26 May 2010


Technically, I have a compost bin. Earlier this month I decided to use a brand-new trash bin as my compost bin. I started filling the bin with an onion my wife kept in the bedroom to ward off bugs but has gone bad, a SunChips bag, some vines covering the fence in my backyard, then some weeds pulled from the cracks in the front yard, plus many leaves fallen from the huge tree on the street. I know, I know, some purist compost masters would say weeds in compost bin is a no-no but it's such a waste to throw them out. There seems to be a limitless supply of weeds around my house, and my house is not that big. Over time I added teabags from the tea I consumed at work. I save the bags in a plastic bag and brought them home. In the beginning, I threw the whole thing in but lately I rip off the top to prevent the tiny staples from entering the bin. This week I also added fruit peels and such from oranges, mangoes, and rambutans.

I used the word "technical" to describe my compost bin because it is not the ideal bin. I let rain water get into it once or twice then drain the excess water by tipping it over, careful not to spill the content, but otherwise it is not as damp as it should be. Today I sprinkled some water on the bin because it was a hot day. I tried to turn over the bin's content using a hoe and an icebreaker, unsuccessfully. I do plan to switch my current trash bin with this compost bin so that will give it a nice upside down flip, but until I get the proper tool, the bin will not be turning over as often as it needs to be.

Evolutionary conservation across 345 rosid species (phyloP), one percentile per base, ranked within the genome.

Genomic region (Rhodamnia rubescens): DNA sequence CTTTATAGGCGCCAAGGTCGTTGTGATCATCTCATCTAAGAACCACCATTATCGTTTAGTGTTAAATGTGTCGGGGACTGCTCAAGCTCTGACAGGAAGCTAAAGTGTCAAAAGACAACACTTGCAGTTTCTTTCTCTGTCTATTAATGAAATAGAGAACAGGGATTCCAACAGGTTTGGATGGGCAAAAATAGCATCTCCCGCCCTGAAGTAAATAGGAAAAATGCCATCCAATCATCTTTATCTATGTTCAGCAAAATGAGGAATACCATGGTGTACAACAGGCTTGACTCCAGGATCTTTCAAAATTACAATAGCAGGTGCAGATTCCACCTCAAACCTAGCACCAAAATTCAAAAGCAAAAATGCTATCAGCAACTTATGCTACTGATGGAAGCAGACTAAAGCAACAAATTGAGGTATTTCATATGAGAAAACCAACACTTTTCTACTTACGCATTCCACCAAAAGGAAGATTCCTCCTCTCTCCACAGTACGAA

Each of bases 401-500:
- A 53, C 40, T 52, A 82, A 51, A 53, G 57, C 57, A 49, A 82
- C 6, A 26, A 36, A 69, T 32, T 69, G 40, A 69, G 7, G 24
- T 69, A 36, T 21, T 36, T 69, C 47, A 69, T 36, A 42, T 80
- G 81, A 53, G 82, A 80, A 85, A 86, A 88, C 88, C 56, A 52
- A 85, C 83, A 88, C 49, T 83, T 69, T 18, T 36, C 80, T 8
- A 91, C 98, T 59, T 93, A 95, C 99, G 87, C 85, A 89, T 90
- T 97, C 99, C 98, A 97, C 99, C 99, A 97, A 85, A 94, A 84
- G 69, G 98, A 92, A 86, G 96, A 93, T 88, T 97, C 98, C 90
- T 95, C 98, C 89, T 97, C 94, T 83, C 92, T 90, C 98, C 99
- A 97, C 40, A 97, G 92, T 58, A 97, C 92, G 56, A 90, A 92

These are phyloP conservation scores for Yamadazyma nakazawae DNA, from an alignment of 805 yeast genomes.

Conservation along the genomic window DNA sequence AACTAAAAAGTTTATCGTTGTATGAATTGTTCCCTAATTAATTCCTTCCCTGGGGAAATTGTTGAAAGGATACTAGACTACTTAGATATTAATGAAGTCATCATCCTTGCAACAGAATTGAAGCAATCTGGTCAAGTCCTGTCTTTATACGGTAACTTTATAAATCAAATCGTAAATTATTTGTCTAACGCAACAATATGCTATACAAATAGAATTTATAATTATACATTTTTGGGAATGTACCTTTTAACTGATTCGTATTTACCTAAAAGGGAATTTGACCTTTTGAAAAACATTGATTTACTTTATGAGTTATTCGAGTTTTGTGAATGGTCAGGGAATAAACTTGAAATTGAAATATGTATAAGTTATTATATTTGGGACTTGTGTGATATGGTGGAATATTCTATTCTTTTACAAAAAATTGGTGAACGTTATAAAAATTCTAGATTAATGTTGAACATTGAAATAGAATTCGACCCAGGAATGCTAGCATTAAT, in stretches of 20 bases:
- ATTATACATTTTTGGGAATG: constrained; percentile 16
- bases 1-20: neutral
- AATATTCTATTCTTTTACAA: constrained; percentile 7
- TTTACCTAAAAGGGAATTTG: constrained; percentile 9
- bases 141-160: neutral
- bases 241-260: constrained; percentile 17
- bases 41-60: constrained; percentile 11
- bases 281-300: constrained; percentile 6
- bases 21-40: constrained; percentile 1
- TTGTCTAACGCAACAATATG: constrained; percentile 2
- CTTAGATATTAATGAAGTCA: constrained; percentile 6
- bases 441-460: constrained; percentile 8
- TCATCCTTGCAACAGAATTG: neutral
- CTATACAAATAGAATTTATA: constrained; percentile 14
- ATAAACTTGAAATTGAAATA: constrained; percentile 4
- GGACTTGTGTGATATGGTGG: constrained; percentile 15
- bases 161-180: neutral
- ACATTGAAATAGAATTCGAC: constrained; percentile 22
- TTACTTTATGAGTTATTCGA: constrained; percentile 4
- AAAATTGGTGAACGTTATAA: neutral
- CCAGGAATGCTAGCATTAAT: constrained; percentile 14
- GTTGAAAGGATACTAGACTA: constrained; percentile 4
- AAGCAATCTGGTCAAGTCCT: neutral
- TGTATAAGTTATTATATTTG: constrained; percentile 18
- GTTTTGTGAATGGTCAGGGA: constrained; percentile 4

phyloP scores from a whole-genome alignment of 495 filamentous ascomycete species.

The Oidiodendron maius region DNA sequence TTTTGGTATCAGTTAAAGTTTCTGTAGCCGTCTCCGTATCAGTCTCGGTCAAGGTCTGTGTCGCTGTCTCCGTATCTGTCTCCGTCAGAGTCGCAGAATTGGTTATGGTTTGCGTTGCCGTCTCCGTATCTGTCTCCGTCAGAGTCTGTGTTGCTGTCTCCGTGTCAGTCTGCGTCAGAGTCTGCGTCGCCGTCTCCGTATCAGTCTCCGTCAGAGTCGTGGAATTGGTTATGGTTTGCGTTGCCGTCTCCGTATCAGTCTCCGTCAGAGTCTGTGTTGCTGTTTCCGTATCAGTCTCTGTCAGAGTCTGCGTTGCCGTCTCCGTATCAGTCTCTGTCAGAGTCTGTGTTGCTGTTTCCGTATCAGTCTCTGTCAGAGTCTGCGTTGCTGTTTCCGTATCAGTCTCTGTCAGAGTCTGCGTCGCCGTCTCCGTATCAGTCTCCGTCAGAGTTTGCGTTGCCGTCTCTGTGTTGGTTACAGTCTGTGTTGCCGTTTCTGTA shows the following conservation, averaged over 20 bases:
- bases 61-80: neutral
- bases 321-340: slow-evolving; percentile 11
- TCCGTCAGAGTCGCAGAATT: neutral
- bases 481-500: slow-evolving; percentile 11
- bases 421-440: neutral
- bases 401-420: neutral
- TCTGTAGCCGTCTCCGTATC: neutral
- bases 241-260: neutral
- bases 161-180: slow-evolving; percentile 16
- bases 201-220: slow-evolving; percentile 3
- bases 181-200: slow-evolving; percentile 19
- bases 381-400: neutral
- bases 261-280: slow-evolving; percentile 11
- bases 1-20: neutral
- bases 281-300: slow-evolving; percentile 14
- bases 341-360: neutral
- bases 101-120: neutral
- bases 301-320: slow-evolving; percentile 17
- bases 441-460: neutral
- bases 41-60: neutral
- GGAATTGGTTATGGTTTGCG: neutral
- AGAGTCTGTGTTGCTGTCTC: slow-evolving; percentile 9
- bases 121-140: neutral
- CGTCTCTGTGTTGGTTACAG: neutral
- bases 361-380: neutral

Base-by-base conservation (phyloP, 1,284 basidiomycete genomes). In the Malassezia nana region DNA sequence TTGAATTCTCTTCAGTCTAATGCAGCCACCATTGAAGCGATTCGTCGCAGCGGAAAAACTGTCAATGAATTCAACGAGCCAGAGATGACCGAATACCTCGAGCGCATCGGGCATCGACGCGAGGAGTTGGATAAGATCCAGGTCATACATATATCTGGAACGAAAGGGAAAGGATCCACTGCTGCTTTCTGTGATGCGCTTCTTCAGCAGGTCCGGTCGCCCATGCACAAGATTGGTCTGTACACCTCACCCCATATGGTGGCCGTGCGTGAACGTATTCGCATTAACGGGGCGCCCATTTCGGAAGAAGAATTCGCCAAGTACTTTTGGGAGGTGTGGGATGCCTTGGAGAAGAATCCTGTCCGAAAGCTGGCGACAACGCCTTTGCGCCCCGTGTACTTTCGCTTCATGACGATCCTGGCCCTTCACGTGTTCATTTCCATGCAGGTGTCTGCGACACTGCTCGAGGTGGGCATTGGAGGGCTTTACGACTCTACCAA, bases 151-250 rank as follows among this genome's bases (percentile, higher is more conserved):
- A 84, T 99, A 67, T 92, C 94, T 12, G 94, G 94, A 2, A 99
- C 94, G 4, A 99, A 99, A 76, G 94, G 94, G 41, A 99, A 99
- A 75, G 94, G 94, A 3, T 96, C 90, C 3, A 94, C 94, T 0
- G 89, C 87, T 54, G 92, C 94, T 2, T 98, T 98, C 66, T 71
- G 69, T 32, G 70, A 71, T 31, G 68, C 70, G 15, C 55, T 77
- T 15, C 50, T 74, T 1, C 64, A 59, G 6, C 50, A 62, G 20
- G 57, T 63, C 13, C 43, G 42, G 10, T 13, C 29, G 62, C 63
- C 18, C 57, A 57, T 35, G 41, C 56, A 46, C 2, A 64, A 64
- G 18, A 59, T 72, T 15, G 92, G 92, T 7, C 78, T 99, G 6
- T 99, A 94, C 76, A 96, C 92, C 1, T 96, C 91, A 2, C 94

Composting should be simple but it is not. Years ago when I did not think of composting the City of New York would sell them at cost, $20 or so, at Compost Give-Back Events. Too bad I did not buy any, even though I dropped off truckload of electronic equipments for recycling at the same location. For me it is not possible to walk into a store and buy a bin to take home. My local Home Depot did not carry any before but on a recent visit there was one model, a 6-gallon rotating drum that goes for $50 or so. The Brooklyn Botanical Garden has some other model that cost $60. $50 or $60 sounds like a lot to pay to hold things that decompose. If you go online to buy them, there are models that go up to $100s of dollars. These things are usually heavy, too, so shipping adds significantly to the total cost when you buy online. It just does not make economical sense. Too bad in these economic hard times the government no longer subsidize the sale of compost bins. Even leaf-collection for composting was suspended a few years ago.

I probably end up buying the one and only model available at my local Home Depot. The big tree in front of my house keep dropping leaves, barks, and branches, not just in autumn but year round. I might as well make the most of these "free" materials.


  1. It rains earlier today with thunderstorm but the evening is just hot and humid. We expect sunny and really hot weekend. Already in the high 90 and it is only late May/early June. We will be spending a lot of time in the basement.
    I will have to find out if it cost less for compose bins here. Metropolitan Sewer District of St. Louis sells rainwater barrel for $65 each. I thought of Grandparents in Viet Nam and how they collected rainwater as ways of life and not as political statement!
    Stay cool and have a good weekend.

  2. I used to drink such rainwater right off the lu, too! Our stomachs were stronger than the urbanized ones we now have.